Jeff Reed: 03:38 Well and just knowing the idea, and we've talked in previous episodes, with First Capital Christian Church, whose got 16 of these micro locations, where they're utilizing similar to you, the online broadcast to kind of cluster people together. You know, and he talked a lot through those, episodes 17, 18, 19, I think, but talked a lot about kind of clustering and gathering the people together, the tying in of using the virtual technology to create the physical, the community, the people together. So like what's been the path for Elevation, kind of you were doing the broadcast, you were all over the place and now you're gathering them together. Like what has that genesis looked like?

Danielle Hicks: 04:25 Yeah, so we've actually been having pockets or gatherings of people for years in our church. Now, we've never had it quite to this scale and this number. But if we go back even, you know, seven, eight, nine years, there were groups of people. A couple of our campuses actually started as watch parties, as small groups of people gathering together to watch the sermon. So that's been happening for a while. We've called it different things. So we had what were called extension sites for awhile, which were gatherings of people. A couple were at schools, at colleges, a couple in cities. And that was just where organic pockets of people were created and people that wanted a campus near them, but there wasn't one. So they kind of started doing their own thing. Now the difference then with extension or back in that season was we created really intentional benchmarks, where almost these extension sites were kind of considered on a continuum or considered to be on a continuum to becoming a location would be the goal one day.

Danielle Hicks: 05:18 And so there were very clear definitions of, you know, you reach this number and then this happens, your next goal is reaching this number in attendance and then this happens. And I think that worked for our church for awhile. But then when we began to leverage technology and see now that, you know, for a while we've had local church happening and then this emphasis on our online ministry and I think we've always been traveling side by side, you know, not competing with one another, but figuring out how are we actually complimentary and how does one build and grow the other. I'm sure that's the tension of, you know, anyone doing both of these sides. But I think when we began to leverage the online platform and also leverage the data that we have, you know, now we're able to see where people are tuning in from.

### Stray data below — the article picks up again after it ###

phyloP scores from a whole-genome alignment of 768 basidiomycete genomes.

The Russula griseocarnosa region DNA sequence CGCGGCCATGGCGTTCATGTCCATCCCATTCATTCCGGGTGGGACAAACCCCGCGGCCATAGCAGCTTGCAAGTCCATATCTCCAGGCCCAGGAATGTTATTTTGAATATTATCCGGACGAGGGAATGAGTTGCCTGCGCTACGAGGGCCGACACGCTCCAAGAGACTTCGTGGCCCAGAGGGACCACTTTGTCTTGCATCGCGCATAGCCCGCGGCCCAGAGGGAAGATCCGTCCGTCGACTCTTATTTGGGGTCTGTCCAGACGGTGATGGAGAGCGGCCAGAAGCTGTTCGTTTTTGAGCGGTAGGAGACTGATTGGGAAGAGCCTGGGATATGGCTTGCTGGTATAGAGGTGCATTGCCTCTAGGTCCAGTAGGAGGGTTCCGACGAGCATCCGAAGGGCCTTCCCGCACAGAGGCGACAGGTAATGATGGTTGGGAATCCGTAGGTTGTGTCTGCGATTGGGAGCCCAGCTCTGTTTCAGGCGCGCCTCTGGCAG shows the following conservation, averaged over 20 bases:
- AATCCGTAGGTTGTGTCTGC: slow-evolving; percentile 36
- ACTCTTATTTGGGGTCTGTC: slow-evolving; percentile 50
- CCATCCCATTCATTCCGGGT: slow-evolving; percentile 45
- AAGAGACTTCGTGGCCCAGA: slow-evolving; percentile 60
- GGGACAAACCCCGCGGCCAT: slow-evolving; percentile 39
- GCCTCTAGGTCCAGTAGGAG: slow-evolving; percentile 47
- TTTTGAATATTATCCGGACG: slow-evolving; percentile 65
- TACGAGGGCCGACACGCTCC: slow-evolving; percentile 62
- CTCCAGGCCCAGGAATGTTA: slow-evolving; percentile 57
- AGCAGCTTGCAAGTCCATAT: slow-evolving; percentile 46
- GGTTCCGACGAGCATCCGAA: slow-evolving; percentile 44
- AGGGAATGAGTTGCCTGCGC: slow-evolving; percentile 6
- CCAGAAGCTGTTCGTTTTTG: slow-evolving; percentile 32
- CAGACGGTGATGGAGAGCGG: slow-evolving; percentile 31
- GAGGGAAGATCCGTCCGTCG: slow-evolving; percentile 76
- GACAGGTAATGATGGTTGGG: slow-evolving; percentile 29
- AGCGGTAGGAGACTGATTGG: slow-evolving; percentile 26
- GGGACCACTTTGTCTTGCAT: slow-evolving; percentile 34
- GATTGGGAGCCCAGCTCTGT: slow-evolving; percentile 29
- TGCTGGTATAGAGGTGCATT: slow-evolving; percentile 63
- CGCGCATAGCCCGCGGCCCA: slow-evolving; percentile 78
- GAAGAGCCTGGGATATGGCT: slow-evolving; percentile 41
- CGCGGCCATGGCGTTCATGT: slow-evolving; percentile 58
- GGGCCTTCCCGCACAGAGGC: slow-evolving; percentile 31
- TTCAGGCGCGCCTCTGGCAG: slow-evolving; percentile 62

Danielle Hicks: 05:59 And hear where their worshipping from. When we started to combine that with these gatherings, that's when the scale began to increase. And so now, you know, a lot of the heart for watch parties now is that it's not this continuum, you know, as if you're a watch party today, hopefully one day maybe you'll be at campus. It's more of how do we create something where the goal is this sustained sense of community in watch parties. And so I think that's been a big part of the evolution is, it's no longer, you know, for example, our Albuquerque New Mexico Watch party, I'm not telling them, hey, hit this number so that then you'll receive, you know, this support or these resources or this different type of backing from our church. But instead it's continue to grow so that you can multiply across your city to reach different parts of your community. And so it's really less about getting as big as possible and instead allowing the reach to be as expansive as possible, if that makes sense.

Rey DeArmas: 06:52 Absolutely. Danielle, this is really encouraging. I've been following this for quite a bit, from you guys, from afar, just with the whole "not limited by location" kind of campaign that you guys have been doing. What was kind of the genesis behind that? Because I saw that, I understood it immediately. I was like, this is amazing the way that they're communicating this stuff.

Danielle Hicks: 07:09 So I think a lot of what happened is, you know, people come to visit our church and this is the thing still, you know, I've been on staff for a while and I'm still just dumbfounded by how people just want to come visit and be in the atmosphere of what God is doing. And I think it's so much less about Elevation and it's more about just the spirit of God and how he's moving within the people of our church. And there's this deep sense of unity and I know God is doing this everywhere, but there is something at our church that happens that draws people in. And I think, when we began to see that sense of people would often say, "Oh, but I wish there was a campus here" or "I wish I lived in Charlotte." And, I think the heart of this being not limited by location is not that we would reinforce this value or principle of someone needs to be here at our church in order to experience God, but how do we understand that they have that same access to the Holy Spirit and even that same ability to build community and if they want to do it through the community of our church, they're able to.

Danielle Hicks: 08:05 And so I think that's the tension point though as we say that not limited by location is we don't want people to feel that limitation, but we do want them to feel deeply rooted in their city and in their community and allowing them to build something there.

Rey DeArmas: 08:18 That's really good. How do you guys set expectations early on that the goal isn't essentially to become a campus? Because I imagine some folks, when it starts growing, and I know that some of them have really picked up steam, they start thinking themselves, Oh man, I'm gonna be a campus pastor or this kind of thing's gonna happen or, you know, they may think that they may have like a certain level of access or anything like that. But really it's, the focus is no, God's working through you, where you're at. We want to continue to empower you where you're at. How do you guys maintain that?